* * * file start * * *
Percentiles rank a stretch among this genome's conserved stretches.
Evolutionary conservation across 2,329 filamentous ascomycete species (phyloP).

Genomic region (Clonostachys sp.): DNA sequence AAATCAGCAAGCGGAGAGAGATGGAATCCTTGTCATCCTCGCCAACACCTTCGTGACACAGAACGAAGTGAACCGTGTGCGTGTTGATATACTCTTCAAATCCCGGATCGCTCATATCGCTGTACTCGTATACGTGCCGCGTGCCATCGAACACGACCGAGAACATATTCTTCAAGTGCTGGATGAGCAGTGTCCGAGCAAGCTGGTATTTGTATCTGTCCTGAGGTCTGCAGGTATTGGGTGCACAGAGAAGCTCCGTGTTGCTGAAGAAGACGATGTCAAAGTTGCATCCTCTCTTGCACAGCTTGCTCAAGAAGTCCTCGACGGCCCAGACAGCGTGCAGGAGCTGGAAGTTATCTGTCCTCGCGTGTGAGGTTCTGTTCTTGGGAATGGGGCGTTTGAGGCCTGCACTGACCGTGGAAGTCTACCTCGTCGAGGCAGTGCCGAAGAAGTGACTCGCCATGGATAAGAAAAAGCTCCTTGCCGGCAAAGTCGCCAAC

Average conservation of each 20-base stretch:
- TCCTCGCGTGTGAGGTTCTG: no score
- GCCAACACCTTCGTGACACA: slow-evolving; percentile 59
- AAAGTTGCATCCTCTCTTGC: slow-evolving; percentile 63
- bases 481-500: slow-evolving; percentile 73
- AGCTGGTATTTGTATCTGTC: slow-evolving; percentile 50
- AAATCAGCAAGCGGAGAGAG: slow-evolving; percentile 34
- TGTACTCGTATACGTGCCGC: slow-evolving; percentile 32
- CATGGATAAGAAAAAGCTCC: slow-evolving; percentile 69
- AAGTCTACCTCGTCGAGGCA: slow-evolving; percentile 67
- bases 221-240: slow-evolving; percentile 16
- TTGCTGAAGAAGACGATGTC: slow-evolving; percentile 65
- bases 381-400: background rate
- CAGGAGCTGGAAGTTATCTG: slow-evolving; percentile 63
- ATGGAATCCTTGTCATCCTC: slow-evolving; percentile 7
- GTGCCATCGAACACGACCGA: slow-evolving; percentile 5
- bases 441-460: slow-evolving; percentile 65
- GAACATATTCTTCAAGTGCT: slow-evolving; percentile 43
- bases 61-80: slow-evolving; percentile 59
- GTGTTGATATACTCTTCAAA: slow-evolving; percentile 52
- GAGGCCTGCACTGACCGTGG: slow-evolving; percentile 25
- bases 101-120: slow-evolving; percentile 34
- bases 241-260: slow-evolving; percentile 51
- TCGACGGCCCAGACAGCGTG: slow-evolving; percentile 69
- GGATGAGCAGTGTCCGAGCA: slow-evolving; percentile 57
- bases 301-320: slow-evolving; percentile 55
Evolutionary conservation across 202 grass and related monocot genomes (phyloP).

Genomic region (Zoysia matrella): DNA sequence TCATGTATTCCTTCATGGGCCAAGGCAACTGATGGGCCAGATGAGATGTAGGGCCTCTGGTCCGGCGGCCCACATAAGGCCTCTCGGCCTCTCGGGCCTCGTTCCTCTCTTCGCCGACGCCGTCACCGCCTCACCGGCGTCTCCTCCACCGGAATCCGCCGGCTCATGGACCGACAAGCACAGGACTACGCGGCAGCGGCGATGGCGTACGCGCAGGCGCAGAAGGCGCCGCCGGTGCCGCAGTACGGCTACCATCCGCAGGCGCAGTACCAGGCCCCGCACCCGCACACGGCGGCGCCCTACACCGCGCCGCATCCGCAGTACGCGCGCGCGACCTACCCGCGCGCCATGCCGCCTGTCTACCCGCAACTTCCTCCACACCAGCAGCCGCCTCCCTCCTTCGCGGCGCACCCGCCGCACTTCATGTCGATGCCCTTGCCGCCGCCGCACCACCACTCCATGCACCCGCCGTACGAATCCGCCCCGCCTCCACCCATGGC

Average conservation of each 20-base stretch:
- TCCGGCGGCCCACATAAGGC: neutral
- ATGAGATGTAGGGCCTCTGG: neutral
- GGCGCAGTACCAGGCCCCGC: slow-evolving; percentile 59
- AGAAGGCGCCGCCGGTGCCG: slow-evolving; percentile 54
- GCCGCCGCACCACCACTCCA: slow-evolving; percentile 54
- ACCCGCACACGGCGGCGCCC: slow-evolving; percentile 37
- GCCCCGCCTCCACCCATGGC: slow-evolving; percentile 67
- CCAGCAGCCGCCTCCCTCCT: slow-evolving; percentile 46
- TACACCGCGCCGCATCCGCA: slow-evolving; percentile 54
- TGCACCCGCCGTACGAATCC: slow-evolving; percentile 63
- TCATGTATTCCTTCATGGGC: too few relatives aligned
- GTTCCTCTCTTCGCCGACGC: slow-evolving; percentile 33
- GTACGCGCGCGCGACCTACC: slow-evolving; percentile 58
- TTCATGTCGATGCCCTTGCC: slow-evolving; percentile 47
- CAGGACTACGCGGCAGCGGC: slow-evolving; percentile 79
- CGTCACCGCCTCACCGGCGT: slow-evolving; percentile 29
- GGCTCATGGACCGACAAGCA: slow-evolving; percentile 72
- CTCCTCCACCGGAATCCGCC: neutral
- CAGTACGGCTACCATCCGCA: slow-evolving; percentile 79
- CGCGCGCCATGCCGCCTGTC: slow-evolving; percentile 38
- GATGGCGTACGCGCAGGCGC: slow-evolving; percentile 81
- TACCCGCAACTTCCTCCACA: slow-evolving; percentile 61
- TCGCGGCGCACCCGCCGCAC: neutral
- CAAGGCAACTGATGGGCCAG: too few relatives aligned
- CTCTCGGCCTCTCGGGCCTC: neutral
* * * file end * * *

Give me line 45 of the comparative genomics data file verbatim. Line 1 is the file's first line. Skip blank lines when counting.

- GTACGCGCGCGCGACCTACC: slow-evolving; percentile 58